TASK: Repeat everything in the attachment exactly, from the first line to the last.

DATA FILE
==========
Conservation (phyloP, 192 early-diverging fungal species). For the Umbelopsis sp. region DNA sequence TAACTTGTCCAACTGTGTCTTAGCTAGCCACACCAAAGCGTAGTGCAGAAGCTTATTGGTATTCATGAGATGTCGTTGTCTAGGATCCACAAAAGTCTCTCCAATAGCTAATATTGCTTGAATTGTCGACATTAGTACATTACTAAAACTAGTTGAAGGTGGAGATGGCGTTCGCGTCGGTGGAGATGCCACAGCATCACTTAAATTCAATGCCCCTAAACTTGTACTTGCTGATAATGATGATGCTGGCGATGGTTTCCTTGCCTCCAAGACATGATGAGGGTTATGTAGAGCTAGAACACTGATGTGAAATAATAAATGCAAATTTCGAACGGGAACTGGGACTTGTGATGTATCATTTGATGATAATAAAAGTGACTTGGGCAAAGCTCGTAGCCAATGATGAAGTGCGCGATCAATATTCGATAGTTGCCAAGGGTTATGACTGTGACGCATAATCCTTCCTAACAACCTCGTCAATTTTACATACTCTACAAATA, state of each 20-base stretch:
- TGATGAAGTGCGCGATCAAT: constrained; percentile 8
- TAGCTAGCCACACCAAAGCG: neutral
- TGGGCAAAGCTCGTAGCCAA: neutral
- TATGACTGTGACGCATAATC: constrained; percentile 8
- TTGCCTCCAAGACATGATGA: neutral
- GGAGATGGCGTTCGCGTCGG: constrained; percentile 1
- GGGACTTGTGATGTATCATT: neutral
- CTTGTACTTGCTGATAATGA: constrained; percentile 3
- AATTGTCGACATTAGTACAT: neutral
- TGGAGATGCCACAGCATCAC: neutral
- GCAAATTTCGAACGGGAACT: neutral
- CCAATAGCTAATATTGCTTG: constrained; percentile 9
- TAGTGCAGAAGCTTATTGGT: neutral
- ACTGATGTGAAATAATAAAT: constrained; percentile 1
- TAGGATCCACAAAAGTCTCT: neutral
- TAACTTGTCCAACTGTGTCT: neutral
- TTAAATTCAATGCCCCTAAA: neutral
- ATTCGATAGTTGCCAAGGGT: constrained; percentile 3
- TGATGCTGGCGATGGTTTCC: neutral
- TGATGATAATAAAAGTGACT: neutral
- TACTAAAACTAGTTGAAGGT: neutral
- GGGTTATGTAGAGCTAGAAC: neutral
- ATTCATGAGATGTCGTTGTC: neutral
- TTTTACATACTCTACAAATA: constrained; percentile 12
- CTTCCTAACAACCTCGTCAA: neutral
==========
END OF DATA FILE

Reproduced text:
Conservation (phyloP, 192 early-diverging fungal species). For the Umbelopsis sp. region DNA sequence TAACTTGTCCAACTGTGTCTTAGCTAGCCACACCAAAGCGTAGTGCAGAAGCTTATTGGTATTCATGAGATGTCGTTGTCTAGGATCCACAAAAGTCTCTCCAATAGCTAATATTGCTTGAATTGTCGACATTAGTACATTACTAAAACTAGTTGAAGGTGGAGATGGCGTTCGCGTCGGTGGAGATGCCACAGCATCACTTAAATTCAATGCCCCTAAACTTGTACTTGCTGATAATGATGATGCTGGCGATGGTTTCCTTGCCTCCAAGACATGATGAGGGTTATGTAGAGCTAGAACACTGATGTGAAATAATAAATGCAAATTTCGAACGGGAACTGGGACTTGTGATGTATCATTTGATGATAATAAAAGTGACTTGGGCAAAGCTCGTAGCCAATGATGAAGTGCGCGATCAATATTCGATAGTTGCCAAGGGTTATGACTGTGACGCATAATCCTTCCTAACAACCTCGTCAATTTTACATACTCTACAAATA, state of each 20-base stretch:
- TGATGAAGTGCGCGATCAAT: constrained; percentile 8
- TAGCTAGCCACACCAAAGCG: neutral
- TGGGCAAAGCTCGTAGCCAA: neutral
- TATGACTGTGACGCATAATC: constrained; percentile 8
- TTGCCTCCAAGACATGATGA: neutral
- GGAGATGGCGTTCGCGTCGG: constrained; percentile 1
- GGGACTTGTGATGTATCATT: neutral
- CTTGTACTTGCTGATAATGA: constrained; percentile 3
- AATTGTCGACATTAGTACAT: neutral
- TGGAGATGCCACAGCATCAC: neutral
- GCAAATTTCGAACGGGAACT: neutral
- CCAATAGCTAATATTGCTTG: constrained; percentile 9
- TAGTGCAGAAGCTTATTGGT: neutral
- ACTGATGTGAAATAATAAAT: constrained; percentile 1
- TAGGATCCACAAAAGTCTCT: neutral
- TAACTTGTCCAACTGTGTCT: neutral
- TTAAATTCAATGCCCCTAAA: neutral
- ATTCGATAGTTGCCAAGGGT: constrained; percentile 3
- TGATGCTGGCGATGGTTTCC: neutral
- TGATGATAATAAAAGTGACT: neutral
- TACTAAAACTAGTTGAAGGT: neutral
- GGGTTATGTAGAGCTAGAAC: neutral
- ATTCATGAGATGTCGTTGTC: neutral
- TTTTACATACTCTACAAATA: constrained; percentile 12
- CTTCCTAACAACCTCGTCAA: neutral